All over the world, teachers are trying to convince their students that reading is in fact, great, and that everyone should do it. The students usually respond to this with a casual shrug, then return to doing drugs and fornicating in the bathroom, or whatever it is normal teens do.
The problem is, these teachers and pro-reading people are going about this the wrong way. People won’t start reading books because of “mental stimulation” or the fact that it causes “stronger analytical thinking skills.” Hell, I don’t even know what half those words mean. All I know is that kids are selfish, and the best way to get them to open a goddamn book for once is to tell them about the ways in which it will directly benefit them, particularly in the short term. Like, how books can get you out of sticky situations.
Let me tell you a story about something that happened to me in the eighth grade, back when The Jersey Shore was still around, Miley Cyrus wasn’t yet considered a cautionary tale, and my bus got pulled over at least once a week. I usually sat in the back with all the obnoxious (yet funny) kids, but because I sensed that something bad would happen, I sat near the front.
Sure enough, the kids in the back were throwing things out the windows, and one of the things (I believe it was a half-eaten sandwich) landed on a police vehicle. The cop got mad and pulled the bus over. Then he walked inside and yelled something along the lines of, “Hey, I’m a cop. You don’t throw things at cops,” and then he left ten seconds later and went on with his day. It was a bit anti-climactic, really.
But it wasn’t over. Now the bus driver was all pissed off at us, so to get even she stopped in a parking lot and called the school, and kindly informed us that the principal was on his way to set us straight. Plus there was a bus cam, so they knew the names of everyone who threw something out the window. If the school did what they usually did, everyone responsible would end up getting a referral or ISR. One of my those kids (let’s call him Eddie) snuck up to the front and sat next to me.
“This is my third strike,” he said, all sweaty and nervous. He told me about the last two times he got in trouble, and how they told him if he was caught doing anything bad again, he’d be kicked off the bus for the rest of the year. You’d think after the first two times this happened to him, he’d learn not to throw shit at police vehicles, but that apparently wasn’t so.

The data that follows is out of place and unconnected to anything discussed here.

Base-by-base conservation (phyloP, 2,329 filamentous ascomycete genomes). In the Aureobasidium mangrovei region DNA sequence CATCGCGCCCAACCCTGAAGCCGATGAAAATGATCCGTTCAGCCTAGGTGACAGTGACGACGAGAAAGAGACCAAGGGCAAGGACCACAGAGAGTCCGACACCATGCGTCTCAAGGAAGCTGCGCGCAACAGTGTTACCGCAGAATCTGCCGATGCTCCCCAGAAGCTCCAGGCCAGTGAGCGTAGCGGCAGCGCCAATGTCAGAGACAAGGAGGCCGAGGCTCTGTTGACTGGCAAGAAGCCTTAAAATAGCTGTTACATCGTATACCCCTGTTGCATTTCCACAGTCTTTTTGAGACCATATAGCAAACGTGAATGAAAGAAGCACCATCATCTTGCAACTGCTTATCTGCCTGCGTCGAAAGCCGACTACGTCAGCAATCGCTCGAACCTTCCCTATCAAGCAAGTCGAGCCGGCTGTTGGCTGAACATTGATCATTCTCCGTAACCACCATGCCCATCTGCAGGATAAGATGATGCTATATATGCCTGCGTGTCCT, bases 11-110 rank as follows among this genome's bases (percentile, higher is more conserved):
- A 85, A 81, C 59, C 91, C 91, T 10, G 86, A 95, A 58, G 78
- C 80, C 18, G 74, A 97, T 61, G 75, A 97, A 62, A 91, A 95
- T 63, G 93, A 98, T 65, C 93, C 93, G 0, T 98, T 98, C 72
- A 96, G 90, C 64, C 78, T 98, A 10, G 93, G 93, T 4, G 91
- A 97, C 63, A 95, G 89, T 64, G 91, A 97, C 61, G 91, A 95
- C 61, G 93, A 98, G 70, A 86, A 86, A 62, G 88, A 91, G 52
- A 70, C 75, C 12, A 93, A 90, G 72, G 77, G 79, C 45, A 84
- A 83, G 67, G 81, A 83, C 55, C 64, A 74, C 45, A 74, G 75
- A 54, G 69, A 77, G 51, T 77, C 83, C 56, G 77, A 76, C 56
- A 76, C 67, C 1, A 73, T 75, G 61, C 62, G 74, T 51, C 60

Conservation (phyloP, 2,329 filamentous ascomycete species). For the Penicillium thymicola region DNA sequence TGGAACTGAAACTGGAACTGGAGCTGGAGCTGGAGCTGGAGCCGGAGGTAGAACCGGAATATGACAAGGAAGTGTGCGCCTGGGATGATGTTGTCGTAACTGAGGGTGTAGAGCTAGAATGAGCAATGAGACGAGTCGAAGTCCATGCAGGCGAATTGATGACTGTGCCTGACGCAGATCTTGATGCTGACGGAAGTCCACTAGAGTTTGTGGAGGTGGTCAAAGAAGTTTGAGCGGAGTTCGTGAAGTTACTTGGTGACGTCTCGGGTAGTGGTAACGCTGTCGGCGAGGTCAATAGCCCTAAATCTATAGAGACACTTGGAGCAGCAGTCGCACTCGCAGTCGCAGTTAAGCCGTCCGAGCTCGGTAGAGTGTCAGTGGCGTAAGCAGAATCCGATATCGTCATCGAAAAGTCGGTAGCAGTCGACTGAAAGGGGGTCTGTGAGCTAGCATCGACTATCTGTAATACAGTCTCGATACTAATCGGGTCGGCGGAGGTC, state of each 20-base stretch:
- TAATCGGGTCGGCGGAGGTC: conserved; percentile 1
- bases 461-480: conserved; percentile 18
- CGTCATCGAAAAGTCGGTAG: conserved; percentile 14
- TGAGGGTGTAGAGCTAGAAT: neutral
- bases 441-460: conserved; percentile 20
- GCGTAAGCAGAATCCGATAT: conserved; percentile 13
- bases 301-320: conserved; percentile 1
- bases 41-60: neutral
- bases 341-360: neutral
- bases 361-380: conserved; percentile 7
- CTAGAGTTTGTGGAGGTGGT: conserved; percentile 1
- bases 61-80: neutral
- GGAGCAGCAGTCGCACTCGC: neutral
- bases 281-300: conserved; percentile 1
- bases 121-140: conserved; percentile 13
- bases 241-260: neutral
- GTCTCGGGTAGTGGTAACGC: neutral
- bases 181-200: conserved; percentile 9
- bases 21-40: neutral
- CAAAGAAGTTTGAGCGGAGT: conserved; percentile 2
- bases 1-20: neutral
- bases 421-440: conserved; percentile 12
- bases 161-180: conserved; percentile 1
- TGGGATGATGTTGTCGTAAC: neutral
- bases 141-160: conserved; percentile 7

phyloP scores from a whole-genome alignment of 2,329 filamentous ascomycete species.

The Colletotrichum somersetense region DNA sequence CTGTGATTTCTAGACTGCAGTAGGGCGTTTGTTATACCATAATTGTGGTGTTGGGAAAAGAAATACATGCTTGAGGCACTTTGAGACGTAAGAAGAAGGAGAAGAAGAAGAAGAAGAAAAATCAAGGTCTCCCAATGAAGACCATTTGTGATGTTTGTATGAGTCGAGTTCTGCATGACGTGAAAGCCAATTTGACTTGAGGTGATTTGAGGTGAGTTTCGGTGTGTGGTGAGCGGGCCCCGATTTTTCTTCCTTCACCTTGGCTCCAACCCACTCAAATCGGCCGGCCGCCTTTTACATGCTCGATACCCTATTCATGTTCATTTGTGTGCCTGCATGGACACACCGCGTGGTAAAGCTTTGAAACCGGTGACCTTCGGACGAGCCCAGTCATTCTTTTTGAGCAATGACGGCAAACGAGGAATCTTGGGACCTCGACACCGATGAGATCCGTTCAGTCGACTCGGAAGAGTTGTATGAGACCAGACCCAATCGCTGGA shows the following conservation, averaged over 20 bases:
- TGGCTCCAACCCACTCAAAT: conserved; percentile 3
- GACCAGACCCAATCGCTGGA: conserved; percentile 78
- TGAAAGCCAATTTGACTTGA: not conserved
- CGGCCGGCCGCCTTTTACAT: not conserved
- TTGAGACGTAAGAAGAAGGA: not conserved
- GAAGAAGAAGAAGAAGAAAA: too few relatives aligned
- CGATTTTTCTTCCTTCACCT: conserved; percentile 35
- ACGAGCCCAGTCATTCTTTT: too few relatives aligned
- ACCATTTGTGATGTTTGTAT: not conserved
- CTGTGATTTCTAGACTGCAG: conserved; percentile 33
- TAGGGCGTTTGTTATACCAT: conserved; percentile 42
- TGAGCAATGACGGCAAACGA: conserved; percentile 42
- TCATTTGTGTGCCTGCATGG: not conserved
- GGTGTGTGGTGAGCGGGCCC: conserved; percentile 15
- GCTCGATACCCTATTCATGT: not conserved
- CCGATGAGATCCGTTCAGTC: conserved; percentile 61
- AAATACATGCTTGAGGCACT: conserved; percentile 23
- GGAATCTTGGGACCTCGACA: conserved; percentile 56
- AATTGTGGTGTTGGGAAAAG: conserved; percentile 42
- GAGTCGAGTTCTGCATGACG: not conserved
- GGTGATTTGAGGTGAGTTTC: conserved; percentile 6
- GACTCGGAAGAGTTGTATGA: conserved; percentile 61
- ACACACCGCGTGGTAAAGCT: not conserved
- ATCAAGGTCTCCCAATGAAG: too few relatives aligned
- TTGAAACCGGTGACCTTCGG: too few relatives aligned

I didn’t hold that against him, however. I was a very understanding eighth grader, I liked to think, and I agreed to help him out. And in what turned out to be one of my wisest moves, I pulled a book I just happened to have borrowed from the library that very day—The Hobbit, by J.R.R. Tolkien—and handed it over to him. Now, this wasn’t just any old version of The Hobbit. This was a fancy, gorgeous,
sexually attractive edition illustrated by some freakishly talented artist, and it was brand new, too. I could’ve spent days just smelling it, which isn’t creepy at all.
“Pretend to read this when he gets here,” I said, making sure to act as if I’d done this before. “It leaves a good impression on people.”
Eddie shrugged, and I guess he figured there wasn’t anything else he could do. So when the principal arrived, he did his best to look too invested in the novel to even be aware of the man’s presence. The principal, an intimidatingly tall fella, stepped into the aisle, staring down all the kids in the back. His eyes eventually lowered towards Eddie, who was still pretending to read. The principal’s face softened slightly as he gave Eddie a brief nod of approval, and then he moved on to the back of the bus to continue yelling at the other kids.
A nod of approval, people. A NOD OF APPROVAL. And the best part is, all those other eighth grade trouble-makers in the back were punished for their actions, while Eddie got off scot-free with a new-found ideology to boot. Eddie now refers to himself as Bilbo Baggins Jr. and started his own Lord of the Rings fan club.
Okay, I made up that last part, but I like to think he at least recognized and respected the value of reading, and with angsty middle school students, that’s really the best you could hope for.
Moral of the story: Books can be helpful in surprising ways.
Also, I’d like to point out that I had saved my friend from the totally evil clutches of authority, and that makes me a badass rebellious person. I’m basically Han Solo.